Stumbling on to the Spanish Major

August 07, 2019

When Natalie Gentil ’14 arrived in Grinnell from Rio de Janeiro, she already knew she wanted to pursue a major in political science. She was also passionate about learning languages. What she didn’t know, though, was how that interest would lead her to another major, one that has paid dividends in her professional career: Spanish.

Finding the Major, and Much More

During high school Gentil studied French, but when she came to Grinnell, she took placement tests in both Spanish and French. Despite only two years of formal Spanish in middle school, she fared better on the Spanish test. Rather than start again with French, Gentil enrolled in Introduction to Spanish with Yvette Aparicio, professor of Spanish. As a native speaker of Portuguese, she took easily to Spanish and soon found herself taking Spanish classes every semester.

Gentil loved the language and decided to study abroad in Madrid in the fall semester of her third year. When she returned in the spring, she was in a class with Mirzam Pérez, associate professor of Spanish, when Pérez told her she only had two classes left to complete the major.

“I stumbled on to the major, but I’m really glad I did it,” says Gentil.

More than a Language

For Gentil, learning Spanish was about much more than just speaking the language; it was also about gaining insights into another culture. Especially in her literature courses, she found herself fascinated by the perspective that Spanish offered into other cultures and societies.

“Being able to relate to a culture and understand the differences between the other culture and your own has been very valuable to me,” Gentil says.

Studying abroad in Madrid cemented those perspectives; but for Gentil, Grinnell was like one big study-abroad experience. Growing up in Brazil, she had a relatively homogenous social group. But when she came to Grinnell, she met people from all over the world with drastically different backgrounds than her own; some had escaped genocides or fled from war-torn countries. Meeting those people and learning their stories helped Gentil gain an appreciation for the stories of people from all walks of life and inspired her to serve as the president of the International Student Organization after her first year.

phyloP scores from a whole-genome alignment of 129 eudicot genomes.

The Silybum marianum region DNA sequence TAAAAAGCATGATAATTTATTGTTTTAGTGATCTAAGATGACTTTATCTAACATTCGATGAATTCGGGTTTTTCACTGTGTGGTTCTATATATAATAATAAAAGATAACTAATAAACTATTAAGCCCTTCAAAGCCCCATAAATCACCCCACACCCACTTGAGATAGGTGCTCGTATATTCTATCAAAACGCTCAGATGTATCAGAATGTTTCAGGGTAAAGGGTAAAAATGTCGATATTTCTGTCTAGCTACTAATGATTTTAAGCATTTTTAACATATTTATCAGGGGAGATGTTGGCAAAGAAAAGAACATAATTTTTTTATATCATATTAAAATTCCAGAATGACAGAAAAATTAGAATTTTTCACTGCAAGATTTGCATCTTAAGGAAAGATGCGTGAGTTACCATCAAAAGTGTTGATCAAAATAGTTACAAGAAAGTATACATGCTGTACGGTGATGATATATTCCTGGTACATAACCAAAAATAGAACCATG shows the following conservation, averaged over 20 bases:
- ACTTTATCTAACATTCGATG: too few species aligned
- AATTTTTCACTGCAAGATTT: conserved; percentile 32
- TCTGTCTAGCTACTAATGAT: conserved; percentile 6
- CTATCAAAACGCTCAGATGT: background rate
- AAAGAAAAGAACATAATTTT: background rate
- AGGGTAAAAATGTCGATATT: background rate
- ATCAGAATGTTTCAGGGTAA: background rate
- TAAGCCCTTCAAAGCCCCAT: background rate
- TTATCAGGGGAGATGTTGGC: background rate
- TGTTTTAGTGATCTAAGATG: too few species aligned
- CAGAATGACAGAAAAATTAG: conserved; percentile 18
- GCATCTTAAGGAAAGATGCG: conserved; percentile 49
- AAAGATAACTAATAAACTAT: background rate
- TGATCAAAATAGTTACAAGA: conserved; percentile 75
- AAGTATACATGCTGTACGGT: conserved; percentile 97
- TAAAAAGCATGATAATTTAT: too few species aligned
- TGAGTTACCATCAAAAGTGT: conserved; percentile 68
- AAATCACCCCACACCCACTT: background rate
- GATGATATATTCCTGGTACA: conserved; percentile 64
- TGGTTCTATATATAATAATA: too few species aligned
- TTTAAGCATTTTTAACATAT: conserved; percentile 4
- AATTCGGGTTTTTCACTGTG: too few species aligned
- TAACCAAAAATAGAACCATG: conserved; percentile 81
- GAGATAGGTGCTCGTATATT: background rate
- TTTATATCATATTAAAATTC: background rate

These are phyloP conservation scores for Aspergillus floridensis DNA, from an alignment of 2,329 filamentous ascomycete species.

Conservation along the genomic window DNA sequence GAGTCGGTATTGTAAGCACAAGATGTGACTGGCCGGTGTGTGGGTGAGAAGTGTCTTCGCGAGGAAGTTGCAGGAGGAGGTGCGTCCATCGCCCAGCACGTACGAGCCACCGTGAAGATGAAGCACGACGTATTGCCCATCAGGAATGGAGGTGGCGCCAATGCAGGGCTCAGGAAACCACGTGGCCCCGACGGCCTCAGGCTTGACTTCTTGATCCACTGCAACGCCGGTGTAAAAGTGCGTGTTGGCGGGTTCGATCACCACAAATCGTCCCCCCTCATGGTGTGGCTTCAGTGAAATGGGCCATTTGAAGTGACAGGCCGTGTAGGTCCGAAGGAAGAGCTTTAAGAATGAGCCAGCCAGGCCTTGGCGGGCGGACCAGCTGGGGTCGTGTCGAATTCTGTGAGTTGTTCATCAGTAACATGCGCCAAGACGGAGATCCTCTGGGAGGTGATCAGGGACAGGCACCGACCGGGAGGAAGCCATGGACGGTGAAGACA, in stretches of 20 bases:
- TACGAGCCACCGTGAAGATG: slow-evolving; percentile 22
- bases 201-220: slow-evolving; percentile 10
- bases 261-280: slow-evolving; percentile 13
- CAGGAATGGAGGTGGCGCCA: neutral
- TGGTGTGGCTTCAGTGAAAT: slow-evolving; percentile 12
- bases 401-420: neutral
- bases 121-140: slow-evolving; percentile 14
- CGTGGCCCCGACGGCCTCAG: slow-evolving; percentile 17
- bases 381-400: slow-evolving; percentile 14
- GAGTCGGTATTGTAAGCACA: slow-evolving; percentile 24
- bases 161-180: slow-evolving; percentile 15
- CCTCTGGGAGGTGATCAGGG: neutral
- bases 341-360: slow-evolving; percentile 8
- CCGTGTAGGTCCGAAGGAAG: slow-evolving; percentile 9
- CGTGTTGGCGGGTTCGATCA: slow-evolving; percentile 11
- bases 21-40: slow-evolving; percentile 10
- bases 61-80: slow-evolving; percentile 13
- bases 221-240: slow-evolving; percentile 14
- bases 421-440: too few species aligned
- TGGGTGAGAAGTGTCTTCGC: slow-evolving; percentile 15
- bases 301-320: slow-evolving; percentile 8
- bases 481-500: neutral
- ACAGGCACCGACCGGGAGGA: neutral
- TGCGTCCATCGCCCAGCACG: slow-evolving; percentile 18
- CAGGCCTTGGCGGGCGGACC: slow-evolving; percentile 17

Speaking their Language

After graduation Gentil returned to Brazil. where she found a job with Ernst and Young, a consulting group. Although she didn’t use her Spanish-speaking skills initially, the intercultural understanding and ability to communicate with others from different backgrounds proved immensely helpful. After transferring to work in Los Angeles, Gentil now uses her Spanish on a daily basis for her job.

Gentil says the language skills and cultural understanding from her Spanish major have been valuable as she works with clients from various Spanish-speaking countries, and her managers have assigned her to projects because of her language skills. Her specific line of work is internal auditing. No one likes to be audited, she says, so it makes the clients a lot more amenable if you can speak their native language.

For clients whose first language is Spanish, Gentil can provide a higher level of comfort to them by speaking Spanish. “It’s good to be able to analyze different perspectives and understand that people’s backgrounds affect the way they think and work and their communication styles.”

Although Gentil ended up majoring in Spanish more because of her passion for language learning, she has found the skills and understanding gained from Spanish at Grinnell to be immensely beneficial in her professional life.

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